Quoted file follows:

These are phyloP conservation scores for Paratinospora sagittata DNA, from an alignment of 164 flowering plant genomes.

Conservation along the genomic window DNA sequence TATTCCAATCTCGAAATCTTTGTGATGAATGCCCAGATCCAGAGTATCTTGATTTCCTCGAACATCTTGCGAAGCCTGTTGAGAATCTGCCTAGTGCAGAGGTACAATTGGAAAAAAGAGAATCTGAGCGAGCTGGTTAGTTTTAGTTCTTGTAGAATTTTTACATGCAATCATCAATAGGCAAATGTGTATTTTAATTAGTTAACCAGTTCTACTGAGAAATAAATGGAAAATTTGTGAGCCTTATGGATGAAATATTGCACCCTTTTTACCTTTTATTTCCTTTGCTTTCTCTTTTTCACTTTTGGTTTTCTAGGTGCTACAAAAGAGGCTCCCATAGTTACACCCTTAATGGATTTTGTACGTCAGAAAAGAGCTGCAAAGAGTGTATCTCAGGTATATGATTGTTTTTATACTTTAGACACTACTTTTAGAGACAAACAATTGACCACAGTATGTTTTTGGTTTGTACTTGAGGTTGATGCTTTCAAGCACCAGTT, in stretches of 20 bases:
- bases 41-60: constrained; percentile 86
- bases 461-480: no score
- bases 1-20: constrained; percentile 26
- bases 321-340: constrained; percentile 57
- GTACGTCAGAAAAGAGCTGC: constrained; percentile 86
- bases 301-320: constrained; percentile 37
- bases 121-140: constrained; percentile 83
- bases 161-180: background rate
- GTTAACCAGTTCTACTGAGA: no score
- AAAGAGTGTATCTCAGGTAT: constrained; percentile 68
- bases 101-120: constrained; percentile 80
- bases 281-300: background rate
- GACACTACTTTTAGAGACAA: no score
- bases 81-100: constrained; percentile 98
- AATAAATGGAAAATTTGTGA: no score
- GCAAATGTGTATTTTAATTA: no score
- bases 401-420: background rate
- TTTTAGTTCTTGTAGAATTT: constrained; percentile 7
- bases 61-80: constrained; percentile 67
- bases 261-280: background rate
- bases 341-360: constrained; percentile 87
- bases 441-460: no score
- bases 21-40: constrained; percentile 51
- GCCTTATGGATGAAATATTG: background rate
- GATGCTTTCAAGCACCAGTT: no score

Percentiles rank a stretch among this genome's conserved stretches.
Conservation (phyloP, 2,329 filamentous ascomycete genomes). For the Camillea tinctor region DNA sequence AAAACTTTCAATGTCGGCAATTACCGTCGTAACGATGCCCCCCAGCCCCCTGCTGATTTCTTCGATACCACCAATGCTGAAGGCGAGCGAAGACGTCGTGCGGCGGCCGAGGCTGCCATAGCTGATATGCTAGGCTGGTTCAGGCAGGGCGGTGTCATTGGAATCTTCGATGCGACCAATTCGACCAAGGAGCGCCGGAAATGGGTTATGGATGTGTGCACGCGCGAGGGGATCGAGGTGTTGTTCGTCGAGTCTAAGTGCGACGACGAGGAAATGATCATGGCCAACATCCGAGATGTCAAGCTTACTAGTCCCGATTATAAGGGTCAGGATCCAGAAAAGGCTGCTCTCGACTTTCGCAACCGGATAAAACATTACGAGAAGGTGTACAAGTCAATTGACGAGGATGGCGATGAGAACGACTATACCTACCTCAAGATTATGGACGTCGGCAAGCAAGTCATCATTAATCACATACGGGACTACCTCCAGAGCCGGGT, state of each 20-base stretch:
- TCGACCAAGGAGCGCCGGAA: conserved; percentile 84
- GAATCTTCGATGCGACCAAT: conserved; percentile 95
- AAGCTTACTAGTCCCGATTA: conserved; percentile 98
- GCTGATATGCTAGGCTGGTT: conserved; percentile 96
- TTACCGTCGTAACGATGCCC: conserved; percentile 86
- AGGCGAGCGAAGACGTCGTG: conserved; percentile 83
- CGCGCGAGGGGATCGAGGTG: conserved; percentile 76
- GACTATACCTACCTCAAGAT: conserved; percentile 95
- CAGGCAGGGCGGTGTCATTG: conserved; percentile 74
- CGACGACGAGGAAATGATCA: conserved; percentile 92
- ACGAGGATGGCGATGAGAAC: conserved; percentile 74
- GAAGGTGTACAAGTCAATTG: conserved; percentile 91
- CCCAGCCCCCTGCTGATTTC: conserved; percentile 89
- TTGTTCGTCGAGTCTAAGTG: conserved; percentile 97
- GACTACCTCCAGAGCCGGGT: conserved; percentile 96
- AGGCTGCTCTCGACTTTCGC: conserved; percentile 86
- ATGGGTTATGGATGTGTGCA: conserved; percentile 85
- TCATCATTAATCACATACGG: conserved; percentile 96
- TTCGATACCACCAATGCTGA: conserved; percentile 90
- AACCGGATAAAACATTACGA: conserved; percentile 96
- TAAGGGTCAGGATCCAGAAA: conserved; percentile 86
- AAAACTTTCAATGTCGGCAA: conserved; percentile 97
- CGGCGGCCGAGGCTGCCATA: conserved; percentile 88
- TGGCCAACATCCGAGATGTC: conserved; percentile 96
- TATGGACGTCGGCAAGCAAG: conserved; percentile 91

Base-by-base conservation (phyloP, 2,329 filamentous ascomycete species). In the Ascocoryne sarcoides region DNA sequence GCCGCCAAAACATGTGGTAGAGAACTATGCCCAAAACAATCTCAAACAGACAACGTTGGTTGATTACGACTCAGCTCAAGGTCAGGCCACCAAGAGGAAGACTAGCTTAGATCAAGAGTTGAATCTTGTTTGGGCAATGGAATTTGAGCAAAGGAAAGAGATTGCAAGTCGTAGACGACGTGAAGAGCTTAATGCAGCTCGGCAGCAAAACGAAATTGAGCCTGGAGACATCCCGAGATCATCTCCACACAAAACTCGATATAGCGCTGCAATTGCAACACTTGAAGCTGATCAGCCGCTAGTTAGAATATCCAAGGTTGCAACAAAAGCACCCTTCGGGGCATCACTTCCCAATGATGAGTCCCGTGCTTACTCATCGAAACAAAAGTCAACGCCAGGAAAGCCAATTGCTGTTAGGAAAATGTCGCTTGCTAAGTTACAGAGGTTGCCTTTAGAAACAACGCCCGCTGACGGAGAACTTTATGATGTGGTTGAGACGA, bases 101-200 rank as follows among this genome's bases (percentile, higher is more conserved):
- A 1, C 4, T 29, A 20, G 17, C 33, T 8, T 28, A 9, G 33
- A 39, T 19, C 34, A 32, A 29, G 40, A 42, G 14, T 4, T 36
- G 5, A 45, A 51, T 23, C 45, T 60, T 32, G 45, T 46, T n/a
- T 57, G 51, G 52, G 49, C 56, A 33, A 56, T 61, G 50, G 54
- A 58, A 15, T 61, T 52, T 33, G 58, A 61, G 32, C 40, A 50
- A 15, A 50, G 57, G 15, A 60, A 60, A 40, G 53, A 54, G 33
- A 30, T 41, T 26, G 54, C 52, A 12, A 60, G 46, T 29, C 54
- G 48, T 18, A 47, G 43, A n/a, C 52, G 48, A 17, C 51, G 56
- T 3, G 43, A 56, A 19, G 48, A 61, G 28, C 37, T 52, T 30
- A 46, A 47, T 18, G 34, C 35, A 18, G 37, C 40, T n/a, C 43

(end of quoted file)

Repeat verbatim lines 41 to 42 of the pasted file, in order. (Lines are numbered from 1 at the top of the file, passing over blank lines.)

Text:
- GAAGGTGTACAAGTCAATTG: conserved; percentile 91
- CCCAGCCCCCTGCTGATTTC: conserved; percentile 89